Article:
None

All

DCEN

70,000

E71T-9C/M

CO2,or Ar/CO2,

All

DCEP

70,000

E71T-11

None

All

DCEN

70,000

E71T-12C/M

CO2,or Ar/CO2,

All

DCEP

70,000

Figure 1

Other factors to consider about both gas-shielded and self-shielded flux-cored wires are their slag systems, which are classified as either rutile (T-1) or basic (T-5). A flux-cored wire with a rutile slag provides good weldability (low spatter, good arc quality, and decent weld puddle control), but its mechanical properties generally are not as good as those of a wire with a basic slag system.

Both gas-shielded and self-shielded flux-cored wires are available in multiple industry-standard diameters, including 0.035, 0.045, 0.052, 1/16, 5/64, and 3/32 inch, and operate at wire stick-out (also called electrical stick-out or electrode extension) ranging from to 1 in.

A few notes on wire diameter and stick-out: First, a larger-diameter wire does not necessarily mean a bigger, better weld or, more specifically, greater deposition (how much weld metal is placed in a given amount of time). Follow the manufacturer's recommendation for achieving the desired deposition for a given flux-cored wire and application. In many cases, a smaller-diameter wire can provide a better result.

Second, smaller-diameter wires typically require less stick-out, but the exact classification of the given flux-cored wire and the amperage at which it is used also determine stick-out length.

Flux-cored wires operate on constant-voltage (CV) DC power sources. Depending on the composition of the wire, the power source needs to be set for straight polarity (direct current electrode negative, or DCEN) or reverse polarity (direct current electrode positive, or DCEP). The composition of the wire also determines whether it can be used for single- or multiple-pass welding. It is best to consult with the filler metal manufacturer or distributor and read the packaging label or the wire's specification sheet for exact operating parameters.

You also can consult these resources for storage and handling directions. As a rule, however, gas-shielded and self-shielded flux-cored wires should be well-protected from moisture, as exposure to moisture can lead to poor welding performance and likely void the manufacturer's warranty.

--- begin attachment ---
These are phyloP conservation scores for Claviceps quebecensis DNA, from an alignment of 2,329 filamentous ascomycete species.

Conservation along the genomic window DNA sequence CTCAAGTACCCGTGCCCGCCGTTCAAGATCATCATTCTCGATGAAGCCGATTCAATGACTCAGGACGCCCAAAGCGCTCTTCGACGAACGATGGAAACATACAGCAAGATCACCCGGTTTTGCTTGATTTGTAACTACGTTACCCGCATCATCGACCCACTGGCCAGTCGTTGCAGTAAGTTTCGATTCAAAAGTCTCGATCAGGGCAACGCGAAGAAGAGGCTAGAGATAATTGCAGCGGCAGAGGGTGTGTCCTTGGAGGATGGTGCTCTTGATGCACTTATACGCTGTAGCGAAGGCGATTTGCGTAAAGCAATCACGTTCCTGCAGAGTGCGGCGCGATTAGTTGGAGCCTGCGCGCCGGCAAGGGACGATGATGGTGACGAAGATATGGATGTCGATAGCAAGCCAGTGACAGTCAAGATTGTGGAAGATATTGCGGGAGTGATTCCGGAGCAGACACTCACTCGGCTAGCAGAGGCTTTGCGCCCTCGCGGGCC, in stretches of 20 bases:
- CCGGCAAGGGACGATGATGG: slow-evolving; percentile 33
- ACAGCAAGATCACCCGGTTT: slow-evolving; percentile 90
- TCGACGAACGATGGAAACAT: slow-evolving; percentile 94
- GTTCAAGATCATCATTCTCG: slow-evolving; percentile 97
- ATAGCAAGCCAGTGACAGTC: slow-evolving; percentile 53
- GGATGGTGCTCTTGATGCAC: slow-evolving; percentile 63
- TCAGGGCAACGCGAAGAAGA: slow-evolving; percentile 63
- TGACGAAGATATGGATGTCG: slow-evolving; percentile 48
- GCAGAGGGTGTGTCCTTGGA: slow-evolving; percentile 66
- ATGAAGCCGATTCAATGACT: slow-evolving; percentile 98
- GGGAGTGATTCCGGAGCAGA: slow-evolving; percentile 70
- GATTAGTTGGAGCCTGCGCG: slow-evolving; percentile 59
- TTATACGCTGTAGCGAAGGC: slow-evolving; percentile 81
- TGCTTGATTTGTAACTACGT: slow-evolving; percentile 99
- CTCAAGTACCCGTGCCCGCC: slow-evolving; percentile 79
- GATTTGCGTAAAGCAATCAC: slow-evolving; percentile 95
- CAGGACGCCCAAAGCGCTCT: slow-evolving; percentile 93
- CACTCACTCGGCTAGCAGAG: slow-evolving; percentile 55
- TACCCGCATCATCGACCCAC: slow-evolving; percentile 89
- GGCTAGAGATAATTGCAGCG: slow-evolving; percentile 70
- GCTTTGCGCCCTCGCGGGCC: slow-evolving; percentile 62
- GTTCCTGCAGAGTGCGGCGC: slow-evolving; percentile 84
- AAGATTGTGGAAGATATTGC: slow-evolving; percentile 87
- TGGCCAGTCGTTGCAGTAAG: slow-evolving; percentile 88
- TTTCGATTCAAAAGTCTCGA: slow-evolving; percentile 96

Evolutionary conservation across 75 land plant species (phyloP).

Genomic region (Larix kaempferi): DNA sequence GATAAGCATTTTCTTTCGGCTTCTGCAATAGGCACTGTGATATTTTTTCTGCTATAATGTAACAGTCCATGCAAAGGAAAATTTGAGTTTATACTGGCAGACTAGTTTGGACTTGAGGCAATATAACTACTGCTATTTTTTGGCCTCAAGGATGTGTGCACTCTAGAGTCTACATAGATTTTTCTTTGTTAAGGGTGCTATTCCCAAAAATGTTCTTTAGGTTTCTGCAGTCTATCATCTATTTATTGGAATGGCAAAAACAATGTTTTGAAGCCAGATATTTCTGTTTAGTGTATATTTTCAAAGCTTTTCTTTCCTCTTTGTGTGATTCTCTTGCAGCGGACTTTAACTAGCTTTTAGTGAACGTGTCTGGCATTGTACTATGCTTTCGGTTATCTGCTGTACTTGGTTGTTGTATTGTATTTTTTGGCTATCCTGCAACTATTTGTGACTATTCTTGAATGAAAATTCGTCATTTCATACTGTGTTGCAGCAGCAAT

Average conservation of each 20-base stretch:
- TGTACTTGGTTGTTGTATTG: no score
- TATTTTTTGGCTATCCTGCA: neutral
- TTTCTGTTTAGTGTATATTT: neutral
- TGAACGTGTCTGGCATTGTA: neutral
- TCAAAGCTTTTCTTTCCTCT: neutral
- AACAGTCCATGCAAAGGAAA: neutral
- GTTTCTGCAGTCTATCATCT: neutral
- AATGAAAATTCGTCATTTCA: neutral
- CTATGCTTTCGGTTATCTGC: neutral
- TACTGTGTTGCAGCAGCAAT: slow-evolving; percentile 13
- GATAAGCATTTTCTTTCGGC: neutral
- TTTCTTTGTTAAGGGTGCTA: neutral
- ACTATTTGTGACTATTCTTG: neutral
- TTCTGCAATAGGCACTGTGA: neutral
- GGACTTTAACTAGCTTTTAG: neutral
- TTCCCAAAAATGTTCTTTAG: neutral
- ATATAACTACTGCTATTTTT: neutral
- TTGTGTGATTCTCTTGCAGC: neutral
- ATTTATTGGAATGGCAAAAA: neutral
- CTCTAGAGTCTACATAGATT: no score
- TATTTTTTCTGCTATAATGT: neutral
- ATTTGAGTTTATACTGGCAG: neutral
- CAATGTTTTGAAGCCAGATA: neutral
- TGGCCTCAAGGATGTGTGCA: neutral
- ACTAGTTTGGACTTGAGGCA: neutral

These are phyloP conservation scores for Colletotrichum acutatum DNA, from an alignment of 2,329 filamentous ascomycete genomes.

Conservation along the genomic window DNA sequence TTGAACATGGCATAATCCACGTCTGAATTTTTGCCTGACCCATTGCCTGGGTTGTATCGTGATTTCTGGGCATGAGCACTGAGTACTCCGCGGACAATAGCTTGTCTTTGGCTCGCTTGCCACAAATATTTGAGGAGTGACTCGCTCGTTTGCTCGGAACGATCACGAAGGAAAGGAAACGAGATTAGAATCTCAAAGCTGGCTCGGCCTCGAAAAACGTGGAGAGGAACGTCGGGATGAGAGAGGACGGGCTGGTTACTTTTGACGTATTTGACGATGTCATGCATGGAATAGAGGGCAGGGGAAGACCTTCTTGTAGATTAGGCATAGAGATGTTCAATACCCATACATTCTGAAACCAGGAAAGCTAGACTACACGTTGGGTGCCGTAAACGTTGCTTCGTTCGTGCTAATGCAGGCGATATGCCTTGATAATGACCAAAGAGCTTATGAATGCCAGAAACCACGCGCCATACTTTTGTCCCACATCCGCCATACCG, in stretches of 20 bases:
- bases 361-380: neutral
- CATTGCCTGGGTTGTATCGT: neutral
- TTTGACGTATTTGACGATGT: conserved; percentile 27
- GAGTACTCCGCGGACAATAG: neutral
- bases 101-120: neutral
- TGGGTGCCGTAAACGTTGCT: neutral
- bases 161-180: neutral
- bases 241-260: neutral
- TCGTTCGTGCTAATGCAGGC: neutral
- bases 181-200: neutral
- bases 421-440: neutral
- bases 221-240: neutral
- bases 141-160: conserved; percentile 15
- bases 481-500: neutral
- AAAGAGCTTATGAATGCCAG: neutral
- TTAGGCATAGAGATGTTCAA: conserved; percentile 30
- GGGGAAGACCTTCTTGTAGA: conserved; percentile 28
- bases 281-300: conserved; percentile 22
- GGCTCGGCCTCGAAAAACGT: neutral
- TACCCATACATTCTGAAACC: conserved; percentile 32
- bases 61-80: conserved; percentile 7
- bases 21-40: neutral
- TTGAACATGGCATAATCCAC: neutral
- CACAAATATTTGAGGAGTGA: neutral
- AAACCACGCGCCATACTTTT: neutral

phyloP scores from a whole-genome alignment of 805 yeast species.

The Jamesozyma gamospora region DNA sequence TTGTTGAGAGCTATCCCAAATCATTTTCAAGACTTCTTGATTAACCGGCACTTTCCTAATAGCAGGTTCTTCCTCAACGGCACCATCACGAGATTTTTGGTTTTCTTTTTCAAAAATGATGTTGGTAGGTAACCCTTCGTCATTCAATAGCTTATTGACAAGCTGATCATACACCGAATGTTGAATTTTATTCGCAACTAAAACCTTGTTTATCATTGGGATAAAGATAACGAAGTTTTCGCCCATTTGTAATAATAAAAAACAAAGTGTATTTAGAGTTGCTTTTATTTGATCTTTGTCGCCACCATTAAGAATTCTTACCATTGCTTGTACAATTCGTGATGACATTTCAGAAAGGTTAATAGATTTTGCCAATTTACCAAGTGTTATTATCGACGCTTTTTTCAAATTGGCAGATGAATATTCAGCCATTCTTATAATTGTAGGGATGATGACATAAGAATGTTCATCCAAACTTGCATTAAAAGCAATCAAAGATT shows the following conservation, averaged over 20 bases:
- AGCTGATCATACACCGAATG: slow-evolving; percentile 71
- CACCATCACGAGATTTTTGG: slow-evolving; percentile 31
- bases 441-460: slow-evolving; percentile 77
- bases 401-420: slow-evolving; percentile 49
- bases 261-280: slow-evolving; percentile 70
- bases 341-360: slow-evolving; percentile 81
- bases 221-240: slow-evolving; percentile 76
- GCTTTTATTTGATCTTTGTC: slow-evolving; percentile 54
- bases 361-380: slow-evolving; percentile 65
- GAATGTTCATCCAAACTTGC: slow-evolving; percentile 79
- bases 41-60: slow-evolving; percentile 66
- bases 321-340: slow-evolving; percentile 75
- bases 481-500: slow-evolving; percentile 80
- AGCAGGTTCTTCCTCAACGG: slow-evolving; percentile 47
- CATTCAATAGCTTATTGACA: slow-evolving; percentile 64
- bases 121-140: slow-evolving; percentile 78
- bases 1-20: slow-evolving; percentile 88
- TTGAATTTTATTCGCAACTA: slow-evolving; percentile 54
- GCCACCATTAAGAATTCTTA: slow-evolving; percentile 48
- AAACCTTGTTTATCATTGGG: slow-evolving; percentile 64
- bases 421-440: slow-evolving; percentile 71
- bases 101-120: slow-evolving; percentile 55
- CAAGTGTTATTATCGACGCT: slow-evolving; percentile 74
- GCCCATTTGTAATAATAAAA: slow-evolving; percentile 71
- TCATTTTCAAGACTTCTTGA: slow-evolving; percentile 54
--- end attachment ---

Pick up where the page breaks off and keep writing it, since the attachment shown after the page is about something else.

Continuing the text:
Consider the Advantages and Disadvantages

Like any welding wire or welding process, flux-cored wires (both gas-shielded and self-shielded) have advantages and disadvantages. Advantages of both include higher deposition rates than solid wire or stick electrode, nice weld bead appearance, and the ability to weld thick materials.

Flux-cored wires also provide good mechanical properties, such as high-strength welds and strong impact values, and can be alloyed to match different base materials. These wires tend to be more tolerant of dirt and mill scale and can weld through such contaminants with less precleaning than other types of welding wires or stick electrodes. Note, however, that precleaning is always recommended as a best practice on any welding application. And, finally, flux-cored wires are relatively forgiving, meaning that they generally do not require operators to be as skilled or well-trained as those who weld with other types of filler metals.

The primary disadvantage of flux-cored wires is the post weld cleaning that is required. Both gas-shielded and self-shielded wires produce slag, which must be removed by chipping and/or wire brushing between weld passes or after the final pass is completed. In some cases, these wires also can be more expensive per pound than solid wires.

Bottom Line

Before choosing either a gas-shielded or self-shielded flux-cored wire for an application, consider some of this basic information. Or, when in doubt, remember that welding distributors and filler metal manufacturers always are good resources for helping make an informed decision about flux-cored wires or any other part of the welding process.



Keith Packard

Marketing Segment Manager - Oil and Gas
Hobart Brothers Co.
101 Trade Square East
Troy, OH 45373
Phone: 937-332-5435